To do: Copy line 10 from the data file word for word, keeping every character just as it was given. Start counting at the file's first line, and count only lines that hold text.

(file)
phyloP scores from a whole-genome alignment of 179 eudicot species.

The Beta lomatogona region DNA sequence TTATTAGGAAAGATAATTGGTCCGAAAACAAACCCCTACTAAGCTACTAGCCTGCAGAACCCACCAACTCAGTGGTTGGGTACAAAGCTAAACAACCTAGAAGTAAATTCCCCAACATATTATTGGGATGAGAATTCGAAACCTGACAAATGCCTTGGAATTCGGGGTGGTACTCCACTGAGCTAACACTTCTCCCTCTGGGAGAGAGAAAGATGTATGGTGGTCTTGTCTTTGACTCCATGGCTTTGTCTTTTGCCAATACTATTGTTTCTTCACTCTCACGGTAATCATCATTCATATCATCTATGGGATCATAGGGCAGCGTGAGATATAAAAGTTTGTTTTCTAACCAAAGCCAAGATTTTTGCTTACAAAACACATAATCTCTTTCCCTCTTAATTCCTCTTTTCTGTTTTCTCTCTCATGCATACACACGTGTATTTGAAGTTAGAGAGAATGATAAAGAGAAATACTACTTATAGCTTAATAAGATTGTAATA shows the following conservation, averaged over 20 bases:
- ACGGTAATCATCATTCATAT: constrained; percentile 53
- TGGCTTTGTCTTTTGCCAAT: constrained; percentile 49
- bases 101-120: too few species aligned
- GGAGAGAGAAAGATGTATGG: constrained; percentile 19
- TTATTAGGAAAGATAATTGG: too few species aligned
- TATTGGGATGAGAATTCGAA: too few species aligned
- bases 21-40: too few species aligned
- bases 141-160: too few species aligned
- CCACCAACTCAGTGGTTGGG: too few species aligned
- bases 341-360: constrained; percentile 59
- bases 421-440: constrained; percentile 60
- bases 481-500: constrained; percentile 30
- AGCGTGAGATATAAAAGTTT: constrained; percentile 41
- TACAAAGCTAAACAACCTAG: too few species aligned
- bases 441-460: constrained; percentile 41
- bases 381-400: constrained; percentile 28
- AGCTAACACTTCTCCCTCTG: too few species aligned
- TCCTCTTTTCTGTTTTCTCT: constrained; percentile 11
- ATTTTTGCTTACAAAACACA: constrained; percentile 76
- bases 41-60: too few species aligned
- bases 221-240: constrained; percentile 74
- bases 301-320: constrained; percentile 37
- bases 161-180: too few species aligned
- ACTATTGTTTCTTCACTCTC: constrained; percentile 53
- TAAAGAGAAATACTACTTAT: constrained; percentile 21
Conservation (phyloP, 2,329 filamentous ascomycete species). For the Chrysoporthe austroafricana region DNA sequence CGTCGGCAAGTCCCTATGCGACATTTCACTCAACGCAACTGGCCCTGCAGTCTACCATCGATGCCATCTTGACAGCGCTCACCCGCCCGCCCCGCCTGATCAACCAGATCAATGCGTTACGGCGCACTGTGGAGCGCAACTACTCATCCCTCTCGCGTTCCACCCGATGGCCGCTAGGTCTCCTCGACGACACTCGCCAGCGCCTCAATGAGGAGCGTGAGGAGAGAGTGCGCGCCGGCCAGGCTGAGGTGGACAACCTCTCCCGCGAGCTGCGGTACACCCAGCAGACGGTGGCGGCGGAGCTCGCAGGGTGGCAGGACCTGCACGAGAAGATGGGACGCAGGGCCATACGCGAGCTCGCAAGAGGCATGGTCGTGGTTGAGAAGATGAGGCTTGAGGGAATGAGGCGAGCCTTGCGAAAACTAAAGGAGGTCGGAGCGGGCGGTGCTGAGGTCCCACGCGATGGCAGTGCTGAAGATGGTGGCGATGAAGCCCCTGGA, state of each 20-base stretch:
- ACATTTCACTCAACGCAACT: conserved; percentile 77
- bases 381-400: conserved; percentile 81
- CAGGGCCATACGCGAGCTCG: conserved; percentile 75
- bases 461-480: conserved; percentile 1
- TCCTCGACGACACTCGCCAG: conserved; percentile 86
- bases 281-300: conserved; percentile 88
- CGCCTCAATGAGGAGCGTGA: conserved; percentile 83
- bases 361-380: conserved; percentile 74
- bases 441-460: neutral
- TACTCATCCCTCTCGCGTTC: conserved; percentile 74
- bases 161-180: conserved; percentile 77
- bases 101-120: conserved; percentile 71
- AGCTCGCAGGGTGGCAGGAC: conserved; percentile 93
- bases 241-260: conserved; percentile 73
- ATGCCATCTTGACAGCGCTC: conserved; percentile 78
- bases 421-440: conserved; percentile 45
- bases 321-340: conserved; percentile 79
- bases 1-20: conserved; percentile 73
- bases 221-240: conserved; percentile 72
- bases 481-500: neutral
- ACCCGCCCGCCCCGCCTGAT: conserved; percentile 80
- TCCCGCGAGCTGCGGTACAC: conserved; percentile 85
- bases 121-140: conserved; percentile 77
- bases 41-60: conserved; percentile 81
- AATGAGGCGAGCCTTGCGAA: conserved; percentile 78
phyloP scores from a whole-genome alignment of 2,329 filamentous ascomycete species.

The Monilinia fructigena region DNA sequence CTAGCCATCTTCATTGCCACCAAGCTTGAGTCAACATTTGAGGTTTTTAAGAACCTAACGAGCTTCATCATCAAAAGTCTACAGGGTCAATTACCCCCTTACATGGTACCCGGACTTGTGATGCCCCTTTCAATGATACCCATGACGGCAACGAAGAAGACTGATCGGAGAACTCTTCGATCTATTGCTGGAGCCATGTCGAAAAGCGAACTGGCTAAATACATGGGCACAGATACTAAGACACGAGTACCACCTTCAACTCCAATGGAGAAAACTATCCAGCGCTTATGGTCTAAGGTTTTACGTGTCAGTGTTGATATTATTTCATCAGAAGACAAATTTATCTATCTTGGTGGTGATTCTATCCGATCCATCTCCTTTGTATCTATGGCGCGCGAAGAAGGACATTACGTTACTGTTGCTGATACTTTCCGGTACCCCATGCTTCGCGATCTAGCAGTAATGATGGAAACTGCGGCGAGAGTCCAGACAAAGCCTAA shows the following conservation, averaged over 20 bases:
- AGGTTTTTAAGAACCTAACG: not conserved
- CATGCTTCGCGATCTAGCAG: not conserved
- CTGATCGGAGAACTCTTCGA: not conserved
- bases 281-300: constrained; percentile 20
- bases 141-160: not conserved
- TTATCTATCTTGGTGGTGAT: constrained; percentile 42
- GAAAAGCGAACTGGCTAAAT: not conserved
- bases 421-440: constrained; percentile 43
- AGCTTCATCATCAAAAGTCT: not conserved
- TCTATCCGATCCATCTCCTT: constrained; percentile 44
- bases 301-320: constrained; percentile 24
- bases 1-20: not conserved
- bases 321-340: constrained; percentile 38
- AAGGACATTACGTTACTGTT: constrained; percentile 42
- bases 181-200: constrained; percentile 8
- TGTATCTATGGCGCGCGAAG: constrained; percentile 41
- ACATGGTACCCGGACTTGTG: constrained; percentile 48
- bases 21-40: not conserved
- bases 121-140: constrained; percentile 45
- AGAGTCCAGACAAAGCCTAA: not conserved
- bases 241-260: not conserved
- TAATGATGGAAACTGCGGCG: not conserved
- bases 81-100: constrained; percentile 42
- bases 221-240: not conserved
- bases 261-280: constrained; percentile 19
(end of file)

- bases 141-160: too few species aligned